Melbourne has more than 1.5 million private dwellings. About 9% of them are unoccupied, according to Census 2011. Of occupied private dwellings in Melbourne, 73% are separate houses, 15% are flats/units/apartments, and 12% are semi-detached/townhouses. With the rapidly growing population, there is obviously a need for more housing. There are two general housing development trends in Melbourne: 1) building more high rise apartments in the inner city and 2) more housing developments on the urban fringe. Each has its own advocates and critics.
This project uses household dwelling data at the Mesh Block level from Census 2011 to visualize the spatial distribution of housing density in Melbourne. What is missing in many debates about housing density is the level of aggregation. The interactive map on the right shows a 5km ring map of dwelling density taking two different approaches. One is dividing the number of dwellings by the total area including all land uses and the other is dividing the number of dwellings by the residential area only. When all land uses area is used, a significant variation in housing density is noticed where the average densities decrease as we go farther out from the city center. However, this does not necessarily mean a neighborhood (more precisely, Mesh Block) in the inner city is always denser than a neighborhood on the fringe. One reason that outer suburbs have much lower average housing density is the existence of vast amount of undeveloped (or non-residential) lands between neighborhoods.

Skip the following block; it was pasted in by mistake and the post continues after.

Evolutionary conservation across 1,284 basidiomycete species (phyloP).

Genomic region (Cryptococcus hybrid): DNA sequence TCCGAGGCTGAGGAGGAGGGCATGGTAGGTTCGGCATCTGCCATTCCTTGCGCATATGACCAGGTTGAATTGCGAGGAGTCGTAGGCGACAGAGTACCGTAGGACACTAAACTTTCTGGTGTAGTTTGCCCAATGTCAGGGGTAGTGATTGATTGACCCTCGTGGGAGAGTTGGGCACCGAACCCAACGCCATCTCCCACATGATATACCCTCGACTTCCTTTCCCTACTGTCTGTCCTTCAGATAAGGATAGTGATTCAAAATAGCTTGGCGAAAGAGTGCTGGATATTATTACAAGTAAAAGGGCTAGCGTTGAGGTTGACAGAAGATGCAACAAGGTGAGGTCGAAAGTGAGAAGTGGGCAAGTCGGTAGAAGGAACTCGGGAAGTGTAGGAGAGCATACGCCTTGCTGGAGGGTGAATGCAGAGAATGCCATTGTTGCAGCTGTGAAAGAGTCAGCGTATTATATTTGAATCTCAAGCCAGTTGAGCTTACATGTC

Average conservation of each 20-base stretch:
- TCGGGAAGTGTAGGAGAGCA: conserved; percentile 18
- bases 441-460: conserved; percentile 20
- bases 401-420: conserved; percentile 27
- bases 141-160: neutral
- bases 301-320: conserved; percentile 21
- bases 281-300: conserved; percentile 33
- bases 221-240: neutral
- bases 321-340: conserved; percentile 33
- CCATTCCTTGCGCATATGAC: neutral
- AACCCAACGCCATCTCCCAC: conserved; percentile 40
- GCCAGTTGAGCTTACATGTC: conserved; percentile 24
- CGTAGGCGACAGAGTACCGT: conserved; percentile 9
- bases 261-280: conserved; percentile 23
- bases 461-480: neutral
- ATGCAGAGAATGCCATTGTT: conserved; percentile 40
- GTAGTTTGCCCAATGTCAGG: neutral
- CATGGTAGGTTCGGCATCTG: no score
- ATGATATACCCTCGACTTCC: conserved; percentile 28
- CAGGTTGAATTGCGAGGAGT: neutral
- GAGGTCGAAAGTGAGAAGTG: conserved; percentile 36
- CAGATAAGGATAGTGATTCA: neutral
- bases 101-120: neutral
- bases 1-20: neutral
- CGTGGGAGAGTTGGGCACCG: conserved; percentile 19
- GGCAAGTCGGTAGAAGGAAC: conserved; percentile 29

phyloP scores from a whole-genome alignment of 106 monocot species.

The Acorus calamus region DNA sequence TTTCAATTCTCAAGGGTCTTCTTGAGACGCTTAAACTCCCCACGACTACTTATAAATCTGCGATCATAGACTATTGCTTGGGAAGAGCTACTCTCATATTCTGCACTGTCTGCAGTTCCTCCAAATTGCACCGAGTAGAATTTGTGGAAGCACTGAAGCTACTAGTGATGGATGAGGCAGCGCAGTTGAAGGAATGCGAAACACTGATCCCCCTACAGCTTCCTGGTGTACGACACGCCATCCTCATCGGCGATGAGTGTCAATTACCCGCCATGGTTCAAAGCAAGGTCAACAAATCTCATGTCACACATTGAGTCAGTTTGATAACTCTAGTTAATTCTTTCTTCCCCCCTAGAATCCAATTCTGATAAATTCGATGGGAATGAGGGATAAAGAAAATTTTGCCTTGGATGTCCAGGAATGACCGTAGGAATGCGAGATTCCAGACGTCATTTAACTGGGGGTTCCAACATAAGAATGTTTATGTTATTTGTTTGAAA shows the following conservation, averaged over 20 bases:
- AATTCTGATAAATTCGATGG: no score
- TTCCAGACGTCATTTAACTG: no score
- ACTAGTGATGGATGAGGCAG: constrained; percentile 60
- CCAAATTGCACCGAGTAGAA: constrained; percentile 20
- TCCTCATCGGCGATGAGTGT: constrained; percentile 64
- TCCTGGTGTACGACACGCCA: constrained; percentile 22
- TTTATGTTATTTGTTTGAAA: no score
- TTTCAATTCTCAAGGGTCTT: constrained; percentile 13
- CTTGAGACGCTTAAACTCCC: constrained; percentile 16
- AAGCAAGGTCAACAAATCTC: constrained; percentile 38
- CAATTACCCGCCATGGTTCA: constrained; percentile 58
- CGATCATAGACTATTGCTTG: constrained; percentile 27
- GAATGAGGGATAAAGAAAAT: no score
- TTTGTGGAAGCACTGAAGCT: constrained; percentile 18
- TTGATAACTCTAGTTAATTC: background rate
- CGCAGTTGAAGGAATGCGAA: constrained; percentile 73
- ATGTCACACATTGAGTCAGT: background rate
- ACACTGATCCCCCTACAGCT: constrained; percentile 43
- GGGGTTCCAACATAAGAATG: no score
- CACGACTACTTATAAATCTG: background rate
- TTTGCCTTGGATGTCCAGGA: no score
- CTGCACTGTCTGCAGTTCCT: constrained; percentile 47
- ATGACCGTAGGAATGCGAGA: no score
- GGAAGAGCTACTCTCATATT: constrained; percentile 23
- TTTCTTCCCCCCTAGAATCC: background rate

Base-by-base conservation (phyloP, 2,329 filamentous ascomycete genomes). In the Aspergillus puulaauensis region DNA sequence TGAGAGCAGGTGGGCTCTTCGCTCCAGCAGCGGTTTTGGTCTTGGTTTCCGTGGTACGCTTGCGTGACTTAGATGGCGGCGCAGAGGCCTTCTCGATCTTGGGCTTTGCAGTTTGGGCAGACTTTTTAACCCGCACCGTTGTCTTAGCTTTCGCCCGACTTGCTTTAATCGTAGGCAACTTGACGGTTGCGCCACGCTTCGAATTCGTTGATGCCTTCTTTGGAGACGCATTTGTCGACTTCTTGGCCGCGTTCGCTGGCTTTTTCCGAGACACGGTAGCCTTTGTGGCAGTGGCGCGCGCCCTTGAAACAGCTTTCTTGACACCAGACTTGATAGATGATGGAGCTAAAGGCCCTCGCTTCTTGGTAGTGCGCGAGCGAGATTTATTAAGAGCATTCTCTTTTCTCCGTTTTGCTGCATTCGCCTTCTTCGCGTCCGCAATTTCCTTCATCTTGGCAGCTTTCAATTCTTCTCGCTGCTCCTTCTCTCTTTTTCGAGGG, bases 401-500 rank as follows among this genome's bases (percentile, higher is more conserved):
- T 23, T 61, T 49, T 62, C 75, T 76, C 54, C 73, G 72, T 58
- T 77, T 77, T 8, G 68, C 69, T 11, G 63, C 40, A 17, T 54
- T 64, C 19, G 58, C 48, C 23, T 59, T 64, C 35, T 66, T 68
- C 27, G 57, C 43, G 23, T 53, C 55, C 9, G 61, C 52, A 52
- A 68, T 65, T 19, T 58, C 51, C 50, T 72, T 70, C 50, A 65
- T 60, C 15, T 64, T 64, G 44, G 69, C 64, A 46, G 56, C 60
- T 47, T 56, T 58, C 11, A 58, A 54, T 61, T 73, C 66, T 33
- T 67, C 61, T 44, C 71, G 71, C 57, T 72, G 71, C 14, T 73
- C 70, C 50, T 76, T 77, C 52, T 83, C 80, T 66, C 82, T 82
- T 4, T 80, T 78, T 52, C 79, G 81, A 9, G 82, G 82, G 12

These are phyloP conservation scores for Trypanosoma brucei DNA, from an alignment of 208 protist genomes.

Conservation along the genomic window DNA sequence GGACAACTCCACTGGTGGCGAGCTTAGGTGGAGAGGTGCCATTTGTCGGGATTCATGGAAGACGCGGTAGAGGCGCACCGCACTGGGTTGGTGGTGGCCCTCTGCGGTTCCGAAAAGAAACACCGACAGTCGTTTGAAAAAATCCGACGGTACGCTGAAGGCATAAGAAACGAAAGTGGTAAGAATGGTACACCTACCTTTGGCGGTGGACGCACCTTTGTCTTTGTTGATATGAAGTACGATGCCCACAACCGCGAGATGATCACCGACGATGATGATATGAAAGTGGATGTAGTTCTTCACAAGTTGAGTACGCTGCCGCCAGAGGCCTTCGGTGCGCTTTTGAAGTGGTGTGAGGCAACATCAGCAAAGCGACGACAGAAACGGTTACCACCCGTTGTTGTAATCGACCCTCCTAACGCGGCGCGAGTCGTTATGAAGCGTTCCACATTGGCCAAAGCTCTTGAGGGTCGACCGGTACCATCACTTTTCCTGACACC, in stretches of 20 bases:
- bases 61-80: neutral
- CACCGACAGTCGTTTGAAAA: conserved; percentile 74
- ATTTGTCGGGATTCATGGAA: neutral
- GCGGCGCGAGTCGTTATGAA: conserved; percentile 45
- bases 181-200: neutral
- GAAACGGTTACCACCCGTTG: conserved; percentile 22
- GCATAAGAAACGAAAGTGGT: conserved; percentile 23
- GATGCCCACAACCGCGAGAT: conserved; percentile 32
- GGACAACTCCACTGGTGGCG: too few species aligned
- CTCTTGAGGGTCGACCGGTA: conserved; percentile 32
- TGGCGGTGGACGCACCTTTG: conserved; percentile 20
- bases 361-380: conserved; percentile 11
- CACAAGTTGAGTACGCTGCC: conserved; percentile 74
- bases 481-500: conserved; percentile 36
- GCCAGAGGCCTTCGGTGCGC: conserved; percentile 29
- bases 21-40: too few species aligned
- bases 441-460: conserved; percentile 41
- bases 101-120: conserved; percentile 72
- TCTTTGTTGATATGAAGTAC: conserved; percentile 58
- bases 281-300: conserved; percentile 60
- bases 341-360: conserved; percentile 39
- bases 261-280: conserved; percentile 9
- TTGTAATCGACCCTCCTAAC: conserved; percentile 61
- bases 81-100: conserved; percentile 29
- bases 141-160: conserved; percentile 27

Click on the arrow on the right to view the housing density map of Melbourne at the Mesh Block level.
This project is funded by the Faculty of Engineering Seed Funding and the Immersive Analytics Project at Monash University.
Data Source: ABS Census 2011
Xianghui Hong and Meead Saberi